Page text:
they are subject to bias because of the method used to select controls; and they don't allow you to directly measure the incidence of disease. Also, because they look backward, case-control studies may create uncertainty about the temporal relationship between exposure and disease. (Case-control studies are discussed in more detail in How to Investigate an Outbreak.)
One important point must be made about analytical epidemiologic studies: In these studies, we are attempting to answer the how and why questions, and we are able to quantify the relationship between an exposure and an outcome. However, a mathematical, or quantitative, relationship between the two is not enough to establish causation. We can demonstrate increased relative risk of lung cancer for smokers in a cohort study, or we can demonstrate in a case-control study that people with lung cancer are much more likely to have smoked in the past; but that alone doesn't establish cause and effect.
In general, five criteria must be met to establish a cause-and-effect relationship:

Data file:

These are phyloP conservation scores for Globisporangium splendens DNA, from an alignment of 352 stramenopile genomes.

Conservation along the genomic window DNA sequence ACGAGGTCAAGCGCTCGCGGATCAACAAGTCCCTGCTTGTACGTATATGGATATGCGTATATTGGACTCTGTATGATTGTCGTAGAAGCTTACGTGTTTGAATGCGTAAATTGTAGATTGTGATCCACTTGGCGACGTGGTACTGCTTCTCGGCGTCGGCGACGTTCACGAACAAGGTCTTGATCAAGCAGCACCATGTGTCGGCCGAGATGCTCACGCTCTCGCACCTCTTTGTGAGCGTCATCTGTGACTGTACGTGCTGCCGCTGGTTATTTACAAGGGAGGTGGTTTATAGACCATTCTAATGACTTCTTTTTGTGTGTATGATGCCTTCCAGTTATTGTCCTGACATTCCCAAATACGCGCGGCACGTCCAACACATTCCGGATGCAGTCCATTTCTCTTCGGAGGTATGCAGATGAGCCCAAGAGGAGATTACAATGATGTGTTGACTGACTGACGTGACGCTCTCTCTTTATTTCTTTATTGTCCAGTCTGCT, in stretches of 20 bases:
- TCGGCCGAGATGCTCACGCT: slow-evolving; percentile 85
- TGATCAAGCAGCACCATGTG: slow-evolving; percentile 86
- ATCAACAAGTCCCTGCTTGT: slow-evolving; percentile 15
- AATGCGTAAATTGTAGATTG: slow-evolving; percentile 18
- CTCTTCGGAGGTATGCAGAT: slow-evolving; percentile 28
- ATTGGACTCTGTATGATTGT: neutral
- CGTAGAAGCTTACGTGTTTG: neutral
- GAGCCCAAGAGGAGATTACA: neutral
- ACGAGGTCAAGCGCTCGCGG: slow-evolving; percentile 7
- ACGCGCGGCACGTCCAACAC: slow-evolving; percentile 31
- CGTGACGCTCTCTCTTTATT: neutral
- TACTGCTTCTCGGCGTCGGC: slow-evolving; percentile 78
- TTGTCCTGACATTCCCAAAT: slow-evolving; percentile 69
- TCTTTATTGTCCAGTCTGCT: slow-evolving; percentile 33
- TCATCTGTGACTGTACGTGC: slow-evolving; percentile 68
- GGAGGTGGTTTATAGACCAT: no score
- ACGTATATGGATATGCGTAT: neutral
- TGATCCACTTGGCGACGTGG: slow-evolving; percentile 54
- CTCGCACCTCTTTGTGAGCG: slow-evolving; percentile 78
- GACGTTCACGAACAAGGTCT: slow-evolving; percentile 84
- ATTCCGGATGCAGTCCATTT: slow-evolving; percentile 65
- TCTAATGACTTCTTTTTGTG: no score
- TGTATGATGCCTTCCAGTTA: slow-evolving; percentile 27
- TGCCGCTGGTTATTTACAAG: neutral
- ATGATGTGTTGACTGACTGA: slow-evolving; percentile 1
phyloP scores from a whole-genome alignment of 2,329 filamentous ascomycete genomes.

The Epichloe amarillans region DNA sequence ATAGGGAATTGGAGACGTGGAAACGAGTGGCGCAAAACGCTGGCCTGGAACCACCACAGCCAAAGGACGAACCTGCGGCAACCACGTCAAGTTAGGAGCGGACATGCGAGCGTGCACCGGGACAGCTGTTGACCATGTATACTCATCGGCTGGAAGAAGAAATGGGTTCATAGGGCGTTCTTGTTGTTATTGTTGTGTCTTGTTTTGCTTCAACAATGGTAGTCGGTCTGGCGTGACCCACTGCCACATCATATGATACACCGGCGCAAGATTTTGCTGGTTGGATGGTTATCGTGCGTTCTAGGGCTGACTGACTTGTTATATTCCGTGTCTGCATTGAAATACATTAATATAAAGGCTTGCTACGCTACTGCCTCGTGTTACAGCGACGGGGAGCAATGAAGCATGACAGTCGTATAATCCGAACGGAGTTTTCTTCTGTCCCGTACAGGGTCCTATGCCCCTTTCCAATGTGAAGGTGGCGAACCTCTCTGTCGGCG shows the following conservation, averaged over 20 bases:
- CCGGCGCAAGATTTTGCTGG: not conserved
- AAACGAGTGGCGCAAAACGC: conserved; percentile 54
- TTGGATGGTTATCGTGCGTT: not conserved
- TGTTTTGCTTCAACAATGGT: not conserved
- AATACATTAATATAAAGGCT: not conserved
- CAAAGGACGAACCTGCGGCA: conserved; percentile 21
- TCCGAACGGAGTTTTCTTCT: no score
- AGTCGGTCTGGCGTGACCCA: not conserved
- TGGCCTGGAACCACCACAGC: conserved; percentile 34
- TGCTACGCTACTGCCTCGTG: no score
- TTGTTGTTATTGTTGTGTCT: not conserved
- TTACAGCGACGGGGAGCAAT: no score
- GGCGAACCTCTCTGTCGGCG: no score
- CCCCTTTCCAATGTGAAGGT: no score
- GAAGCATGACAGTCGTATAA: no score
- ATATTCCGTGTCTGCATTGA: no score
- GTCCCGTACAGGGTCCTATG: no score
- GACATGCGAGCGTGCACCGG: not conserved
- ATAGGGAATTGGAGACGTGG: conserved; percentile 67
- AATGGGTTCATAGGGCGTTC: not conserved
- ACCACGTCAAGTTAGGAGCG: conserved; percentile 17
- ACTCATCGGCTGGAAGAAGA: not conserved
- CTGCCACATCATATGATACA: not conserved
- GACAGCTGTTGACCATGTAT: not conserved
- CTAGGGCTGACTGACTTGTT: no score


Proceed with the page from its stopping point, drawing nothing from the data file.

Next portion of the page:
In talking about epidemiology, it is important to review how outbreaks occur. First, we'll look at three commonly used, and often misunderstood, terms: "epidemic," "outbreak," and "cluster." An epidemic is the occurrence of more cases of disease than would normally be expected in a specific place or group of people over a given period of time. To an epidemiologist, "outbreak" means basically the same thing. In the public's mind, however, "epidemic" has a far more serious connotation than "outbreak." For this reason, "outbreak" is often used to avoid sensationalism. The third term, "cluster," is occasionally used, incorrectly, in place of "epidemic" or "outbreak." A cluster is a group of cases in a specific time and place that may or may not be greater than the expected rate. Often the aim of investigating clusters is to determine the baseline rate of disease for that time and place. Two other terms you will come across are "endemic," meaning a high background rate of disease, and "pandemic," meaning very widespread, often global, disease.